The employment situation report released this morning was a mixed bag.
Nonfarm payroll employment increased by 114,000 — this number is better than zero, but we’re going to need significantly stronger job growth in order to substantively improve the labor market.
Revisions to the last two months added 86,000 jobs, bringing the three-month moving average to 146,000. By comparison, the average monthly change in nonfarm payroll employment in 2011 was 153,000. We need to be doing better than we did 2011, not worse.
The jobs numbers are usually emphasized by economists because the sampling error in the payroll survey is much less than in the household survey. However, my guess is that the press will focus more on the household survey for this month, which produces the unemployment rate.
This month’s household survey is puzzling when viewed in light of the payroll survey and indicators for the broader economy. The headline unemployment rate fell from 8.1 percent to 7.8 percent, despite the fact that the labor force increased by 418,000. There were a whopping 456,000 fewer unemployed this month than last, and an incredible 873,000 more employed. The employment-to-population ration edged up by a solid 0.4 percentage points.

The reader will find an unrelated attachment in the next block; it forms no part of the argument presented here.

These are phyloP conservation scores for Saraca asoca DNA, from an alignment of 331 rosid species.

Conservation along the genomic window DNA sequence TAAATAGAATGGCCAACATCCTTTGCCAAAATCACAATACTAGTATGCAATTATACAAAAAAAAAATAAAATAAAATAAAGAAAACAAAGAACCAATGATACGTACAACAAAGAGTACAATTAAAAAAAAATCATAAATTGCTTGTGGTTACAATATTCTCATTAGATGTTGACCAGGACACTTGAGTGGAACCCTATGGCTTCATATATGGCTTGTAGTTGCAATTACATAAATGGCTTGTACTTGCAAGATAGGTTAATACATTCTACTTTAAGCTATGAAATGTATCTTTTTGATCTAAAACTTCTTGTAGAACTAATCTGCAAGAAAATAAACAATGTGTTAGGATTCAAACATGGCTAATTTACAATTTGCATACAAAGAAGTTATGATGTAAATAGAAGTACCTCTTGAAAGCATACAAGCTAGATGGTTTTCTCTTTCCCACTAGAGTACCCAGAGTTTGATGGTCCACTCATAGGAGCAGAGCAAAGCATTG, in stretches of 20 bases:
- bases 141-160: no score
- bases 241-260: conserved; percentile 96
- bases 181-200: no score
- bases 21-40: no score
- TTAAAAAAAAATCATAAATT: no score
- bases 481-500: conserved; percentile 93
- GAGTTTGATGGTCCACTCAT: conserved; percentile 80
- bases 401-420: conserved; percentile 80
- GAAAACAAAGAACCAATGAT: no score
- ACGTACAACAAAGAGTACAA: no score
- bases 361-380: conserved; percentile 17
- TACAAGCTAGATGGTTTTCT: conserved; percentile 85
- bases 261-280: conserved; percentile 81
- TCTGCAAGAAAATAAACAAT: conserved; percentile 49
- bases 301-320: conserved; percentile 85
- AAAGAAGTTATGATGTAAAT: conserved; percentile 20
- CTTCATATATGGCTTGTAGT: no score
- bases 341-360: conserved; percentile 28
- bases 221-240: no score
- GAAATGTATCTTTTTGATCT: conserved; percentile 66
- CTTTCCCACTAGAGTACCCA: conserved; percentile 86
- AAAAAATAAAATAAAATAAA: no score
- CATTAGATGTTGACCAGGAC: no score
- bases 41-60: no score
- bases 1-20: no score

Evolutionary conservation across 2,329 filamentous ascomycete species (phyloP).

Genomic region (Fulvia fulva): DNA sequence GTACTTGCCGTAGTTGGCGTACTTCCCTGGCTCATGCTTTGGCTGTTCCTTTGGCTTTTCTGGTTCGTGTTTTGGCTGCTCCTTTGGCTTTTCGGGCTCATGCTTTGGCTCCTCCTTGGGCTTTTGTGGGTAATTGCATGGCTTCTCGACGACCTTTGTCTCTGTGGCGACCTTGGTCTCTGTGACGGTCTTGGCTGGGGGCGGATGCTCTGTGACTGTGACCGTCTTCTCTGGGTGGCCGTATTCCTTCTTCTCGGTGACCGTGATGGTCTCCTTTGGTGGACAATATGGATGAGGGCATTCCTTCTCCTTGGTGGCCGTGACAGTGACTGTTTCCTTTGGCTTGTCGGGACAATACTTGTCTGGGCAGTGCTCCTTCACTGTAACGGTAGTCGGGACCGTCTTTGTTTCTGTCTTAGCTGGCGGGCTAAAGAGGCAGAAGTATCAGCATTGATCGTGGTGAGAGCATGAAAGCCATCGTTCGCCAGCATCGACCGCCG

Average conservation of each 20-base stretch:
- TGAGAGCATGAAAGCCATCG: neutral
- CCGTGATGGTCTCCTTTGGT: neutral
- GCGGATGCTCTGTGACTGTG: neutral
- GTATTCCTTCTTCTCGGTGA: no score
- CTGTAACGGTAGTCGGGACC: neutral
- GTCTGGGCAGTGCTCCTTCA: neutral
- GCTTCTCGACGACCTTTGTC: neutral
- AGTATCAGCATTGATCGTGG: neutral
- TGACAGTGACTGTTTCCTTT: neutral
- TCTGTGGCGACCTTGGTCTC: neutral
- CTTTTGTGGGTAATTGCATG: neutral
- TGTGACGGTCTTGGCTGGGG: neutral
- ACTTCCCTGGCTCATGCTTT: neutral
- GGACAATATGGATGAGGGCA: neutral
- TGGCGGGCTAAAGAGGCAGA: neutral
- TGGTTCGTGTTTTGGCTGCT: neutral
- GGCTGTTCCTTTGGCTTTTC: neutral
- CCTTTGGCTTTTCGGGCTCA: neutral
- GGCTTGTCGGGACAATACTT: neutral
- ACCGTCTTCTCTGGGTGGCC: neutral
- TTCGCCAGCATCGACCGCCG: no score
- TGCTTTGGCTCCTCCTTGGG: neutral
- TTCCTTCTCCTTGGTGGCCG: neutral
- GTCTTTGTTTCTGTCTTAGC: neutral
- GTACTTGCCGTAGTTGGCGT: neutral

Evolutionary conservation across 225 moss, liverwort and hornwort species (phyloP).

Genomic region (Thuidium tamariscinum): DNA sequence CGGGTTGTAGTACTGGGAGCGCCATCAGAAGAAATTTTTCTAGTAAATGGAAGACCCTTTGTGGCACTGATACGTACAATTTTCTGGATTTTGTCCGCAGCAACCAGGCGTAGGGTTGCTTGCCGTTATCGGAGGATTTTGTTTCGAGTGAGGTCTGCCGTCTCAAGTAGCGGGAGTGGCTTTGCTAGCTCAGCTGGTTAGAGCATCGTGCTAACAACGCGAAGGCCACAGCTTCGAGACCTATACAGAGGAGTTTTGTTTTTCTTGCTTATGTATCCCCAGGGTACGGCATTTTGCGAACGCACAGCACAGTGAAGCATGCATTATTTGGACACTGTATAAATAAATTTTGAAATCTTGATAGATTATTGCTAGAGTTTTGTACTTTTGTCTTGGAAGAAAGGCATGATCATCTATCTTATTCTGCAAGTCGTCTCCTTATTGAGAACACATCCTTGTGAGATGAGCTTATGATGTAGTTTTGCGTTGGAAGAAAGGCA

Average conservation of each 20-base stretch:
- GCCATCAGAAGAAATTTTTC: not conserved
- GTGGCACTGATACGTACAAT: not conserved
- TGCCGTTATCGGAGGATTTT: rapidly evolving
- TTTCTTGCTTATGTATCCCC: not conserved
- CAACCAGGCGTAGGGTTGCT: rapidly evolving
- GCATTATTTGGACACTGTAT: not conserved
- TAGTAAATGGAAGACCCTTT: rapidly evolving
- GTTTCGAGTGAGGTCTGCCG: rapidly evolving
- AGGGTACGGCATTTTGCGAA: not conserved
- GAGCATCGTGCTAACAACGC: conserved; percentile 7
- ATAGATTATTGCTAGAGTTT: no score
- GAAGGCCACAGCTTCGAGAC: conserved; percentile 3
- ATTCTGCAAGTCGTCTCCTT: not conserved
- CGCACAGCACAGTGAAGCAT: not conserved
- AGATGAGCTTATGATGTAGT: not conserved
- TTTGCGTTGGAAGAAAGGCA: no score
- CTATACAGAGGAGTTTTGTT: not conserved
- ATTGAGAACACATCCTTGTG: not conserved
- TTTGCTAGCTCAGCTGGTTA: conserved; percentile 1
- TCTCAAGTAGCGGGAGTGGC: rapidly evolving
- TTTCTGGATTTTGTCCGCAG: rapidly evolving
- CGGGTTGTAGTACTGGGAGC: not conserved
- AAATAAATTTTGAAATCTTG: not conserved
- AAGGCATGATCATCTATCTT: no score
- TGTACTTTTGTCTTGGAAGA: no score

Despite this very good news, the U6 unemployment rate — the total unemployed plus persons marginally attached to the labor force plus persons employed part-time for economic reasons — remained unchanged at 14.7 percent from last month. How is it that the unemployment rate dropped but the U6 rate was flat?
The number of people employed part-time who want full-time jobs increased by 582,000 over last month, which helps explain why the U6 rate remained unchanged while the headline unemployment rate declined to 7.8 percent. There are currently 8.6 million people who are holding a part-time job but want full-time employment.
When the job numbers and the unemployment rate tell different stories it’s important to remember that they come from different surveys and measure different things. For example, the divergence this month could be driven by business creation, which would be captured better by the household survey than by the payroll survey. On the other hand, the household survey offers a much noisier measure than the payroll survey, so we could see a higher unemployment rate next month.
Something that has been floating around the internet needs to be smacked down immediately: There’s no interference with the Bureau of Labor Statistics numbers. The White House didn’t lean on the BLS and influence them to kick the unemployment rate below 8 percent. That talk should be confined to crazytown.
Both presidential campaigns will spin this report in their favor, but in my opinion the qualitative story of the labor market remains unchanged: We have too few employed, too few jobs, too many working part-time who want full-time work, and too many long-term unemployed. And we aren’t correcting those problems fast enough — the recovery continues to be painfully slow. We’re not moving backwards, but we’re closer to treading water than we are to significant improvement.
A great challenge for the next president is how to deal with this problem — this problem of great human consequence.